Long-awaited video service expected from Apple to compete with Netflix

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Apple is hosting an event on Monday at the Steve Jobs Theater on its campus in Cupertino, California, where it is expected to launch a television and video service.

Apple's upcoming video service is expected to ultimately offer both the company's own original content as well as a collection of participating third-party premium channels.

In this latest episode, we talk about Dragon Ball Super maybe returning, we're breaking down Kofi's trip to the set of Godzilla: King of the Monsters and more! A report from Recode also suggested that Apple will offer its original content to users free of charge. That makes sense for its first effort: this is exactly what the company did when it introduced the Apple Music streaming service despite selling music via iTunes.

This time around, Apple announced new products including new iPad Mini and long-awaited AirPods 2 through press releases.

Spotify's chief executive accused the company of taking an "unfair" 30% cut when users purchased an upgrade on Spotify's plan through the App Store.

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Apple has been hinting at the unveiling of its new video strategy, but next week we will get a better look at it. It dominates the market for many years.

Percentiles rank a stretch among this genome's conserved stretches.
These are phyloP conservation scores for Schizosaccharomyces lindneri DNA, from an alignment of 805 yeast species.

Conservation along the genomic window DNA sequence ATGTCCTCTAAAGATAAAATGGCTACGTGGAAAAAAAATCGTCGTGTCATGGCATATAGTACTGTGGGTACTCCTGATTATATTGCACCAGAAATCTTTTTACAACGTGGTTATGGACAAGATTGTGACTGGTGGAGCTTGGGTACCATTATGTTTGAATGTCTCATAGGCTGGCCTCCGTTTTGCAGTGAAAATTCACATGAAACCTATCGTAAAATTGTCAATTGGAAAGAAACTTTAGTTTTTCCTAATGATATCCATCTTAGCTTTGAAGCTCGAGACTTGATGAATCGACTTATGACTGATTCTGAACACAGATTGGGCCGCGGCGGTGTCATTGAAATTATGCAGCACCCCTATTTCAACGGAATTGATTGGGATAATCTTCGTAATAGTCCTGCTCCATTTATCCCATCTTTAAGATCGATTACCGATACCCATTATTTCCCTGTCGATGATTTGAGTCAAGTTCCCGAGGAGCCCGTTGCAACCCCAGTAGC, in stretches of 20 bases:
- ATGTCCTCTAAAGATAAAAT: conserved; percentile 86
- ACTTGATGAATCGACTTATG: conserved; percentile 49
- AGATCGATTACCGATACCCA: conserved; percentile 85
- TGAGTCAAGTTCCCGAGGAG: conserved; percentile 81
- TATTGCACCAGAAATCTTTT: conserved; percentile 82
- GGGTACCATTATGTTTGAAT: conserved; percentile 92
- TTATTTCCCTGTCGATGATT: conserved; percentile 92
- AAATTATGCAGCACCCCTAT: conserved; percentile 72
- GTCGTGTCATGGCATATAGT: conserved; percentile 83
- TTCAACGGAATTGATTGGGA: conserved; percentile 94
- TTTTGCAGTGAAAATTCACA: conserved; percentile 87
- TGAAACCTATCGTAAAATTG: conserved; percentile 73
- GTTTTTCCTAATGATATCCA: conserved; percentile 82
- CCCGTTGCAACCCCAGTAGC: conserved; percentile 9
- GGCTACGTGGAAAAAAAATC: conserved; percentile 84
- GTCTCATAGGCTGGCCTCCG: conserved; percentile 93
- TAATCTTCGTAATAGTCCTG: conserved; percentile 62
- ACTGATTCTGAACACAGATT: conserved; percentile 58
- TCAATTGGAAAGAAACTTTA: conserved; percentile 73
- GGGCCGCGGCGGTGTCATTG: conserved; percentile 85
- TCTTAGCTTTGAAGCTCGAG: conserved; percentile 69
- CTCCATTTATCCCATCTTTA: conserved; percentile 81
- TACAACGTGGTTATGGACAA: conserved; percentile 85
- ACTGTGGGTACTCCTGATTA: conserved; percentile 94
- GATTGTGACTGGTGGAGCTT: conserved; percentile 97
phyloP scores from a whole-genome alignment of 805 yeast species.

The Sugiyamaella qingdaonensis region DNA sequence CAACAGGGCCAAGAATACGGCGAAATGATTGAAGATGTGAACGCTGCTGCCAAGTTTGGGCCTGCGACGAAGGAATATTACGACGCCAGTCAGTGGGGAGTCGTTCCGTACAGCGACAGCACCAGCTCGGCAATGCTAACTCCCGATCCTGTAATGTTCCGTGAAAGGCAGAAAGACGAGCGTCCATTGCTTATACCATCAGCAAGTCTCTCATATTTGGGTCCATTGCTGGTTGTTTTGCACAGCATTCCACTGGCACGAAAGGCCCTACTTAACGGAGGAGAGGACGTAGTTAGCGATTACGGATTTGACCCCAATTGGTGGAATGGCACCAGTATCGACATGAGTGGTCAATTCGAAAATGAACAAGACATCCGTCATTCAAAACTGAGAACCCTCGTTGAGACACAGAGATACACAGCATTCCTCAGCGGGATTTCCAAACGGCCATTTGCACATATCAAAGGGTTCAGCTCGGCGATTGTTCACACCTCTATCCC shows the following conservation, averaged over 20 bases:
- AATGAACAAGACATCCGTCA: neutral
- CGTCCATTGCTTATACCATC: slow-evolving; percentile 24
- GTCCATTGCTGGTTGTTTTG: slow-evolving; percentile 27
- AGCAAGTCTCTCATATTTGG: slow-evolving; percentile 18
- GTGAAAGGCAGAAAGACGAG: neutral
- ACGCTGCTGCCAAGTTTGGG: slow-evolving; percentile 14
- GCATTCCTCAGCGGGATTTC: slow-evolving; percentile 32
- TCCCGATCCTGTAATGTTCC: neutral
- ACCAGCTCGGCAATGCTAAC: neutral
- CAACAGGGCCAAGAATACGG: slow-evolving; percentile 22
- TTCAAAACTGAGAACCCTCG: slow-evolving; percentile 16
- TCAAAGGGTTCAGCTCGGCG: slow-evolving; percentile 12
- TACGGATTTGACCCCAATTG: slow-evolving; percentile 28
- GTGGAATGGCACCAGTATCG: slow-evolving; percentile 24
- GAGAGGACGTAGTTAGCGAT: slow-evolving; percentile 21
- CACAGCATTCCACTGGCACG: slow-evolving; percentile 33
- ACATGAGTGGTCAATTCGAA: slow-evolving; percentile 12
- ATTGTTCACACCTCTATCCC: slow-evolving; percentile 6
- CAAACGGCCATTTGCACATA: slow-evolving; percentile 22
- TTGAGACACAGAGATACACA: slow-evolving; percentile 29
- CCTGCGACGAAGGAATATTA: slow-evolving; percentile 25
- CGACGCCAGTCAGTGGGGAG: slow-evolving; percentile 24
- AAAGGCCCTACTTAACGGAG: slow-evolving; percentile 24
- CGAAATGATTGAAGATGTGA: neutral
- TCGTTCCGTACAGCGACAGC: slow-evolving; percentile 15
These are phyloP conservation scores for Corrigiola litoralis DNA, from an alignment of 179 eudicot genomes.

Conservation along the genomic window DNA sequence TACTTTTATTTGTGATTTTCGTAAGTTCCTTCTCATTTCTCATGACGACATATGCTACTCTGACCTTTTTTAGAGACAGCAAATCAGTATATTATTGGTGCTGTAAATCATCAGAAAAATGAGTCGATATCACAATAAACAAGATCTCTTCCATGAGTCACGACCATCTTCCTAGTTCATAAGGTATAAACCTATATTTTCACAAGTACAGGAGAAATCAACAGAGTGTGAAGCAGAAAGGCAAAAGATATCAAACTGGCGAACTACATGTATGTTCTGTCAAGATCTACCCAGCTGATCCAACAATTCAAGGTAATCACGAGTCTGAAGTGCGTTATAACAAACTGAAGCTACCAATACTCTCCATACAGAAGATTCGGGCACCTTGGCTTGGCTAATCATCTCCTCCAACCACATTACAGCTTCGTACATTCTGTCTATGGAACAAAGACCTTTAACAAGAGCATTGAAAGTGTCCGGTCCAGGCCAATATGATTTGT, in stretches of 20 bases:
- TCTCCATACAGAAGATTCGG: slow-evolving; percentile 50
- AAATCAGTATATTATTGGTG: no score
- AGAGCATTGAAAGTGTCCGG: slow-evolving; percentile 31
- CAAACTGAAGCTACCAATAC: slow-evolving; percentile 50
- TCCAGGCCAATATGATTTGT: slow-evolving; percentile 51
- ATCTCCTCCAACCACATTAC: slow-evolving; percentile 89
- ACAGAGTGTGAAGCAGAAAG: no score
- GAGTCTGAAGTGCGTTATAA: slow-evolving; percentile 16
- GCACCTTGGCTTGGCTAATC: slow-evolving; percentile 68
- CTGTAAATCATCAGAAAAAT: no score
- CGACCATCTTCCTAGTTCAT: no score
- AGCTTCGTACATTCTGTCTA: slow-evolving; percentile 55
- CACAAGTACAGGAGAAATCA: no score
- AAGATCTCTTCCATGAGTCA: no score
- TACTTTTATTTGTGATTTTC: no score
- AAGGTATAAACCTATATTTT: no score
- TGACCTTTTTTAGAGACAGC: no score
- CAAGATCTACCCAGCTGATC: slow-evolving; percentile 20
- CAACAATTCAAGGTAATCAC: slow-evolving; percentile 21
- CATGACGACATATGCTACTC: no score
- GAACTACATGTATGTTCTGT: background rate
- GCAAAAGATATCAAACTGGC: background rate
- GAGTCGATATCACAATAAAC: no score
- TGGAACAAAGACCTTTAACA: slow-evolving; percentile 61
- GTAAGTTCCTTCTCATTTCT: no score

Walt Disney Co has announced its new streaming service Disney+ will launch this year, as will another from WarnerMedia, the newly acquired media-entertainment division of AT&T. In comparison, the mobile-only plan will also offer SD quality and one device limit but that device now has to be a mobile device.

As a result of those private meetings, Apple has also reportedly begun paying closer attention to apps that could potentially help as well as "threaten" the company. This service won't take on new cloud-based streaming offerings like Google Stadia.

According to a Bloomberg report, there could be a monthly games subscription as well, which will bundle paid games from different developers. Recently, the New York Times reported that the Wall Street Journal would be one of those publishers.

But the Silicon Valley company has a history of making quick progress when coming from behind: It launched its Apple Music streaming service years after rival Spotify Technology SA but has garnered 50 million listeners, almost half of Spotify's 96 million premium subscribers. But ultimately, the TV app is just an intermediary that sends users away to the real service provider's app when the users want to actually stream the video.

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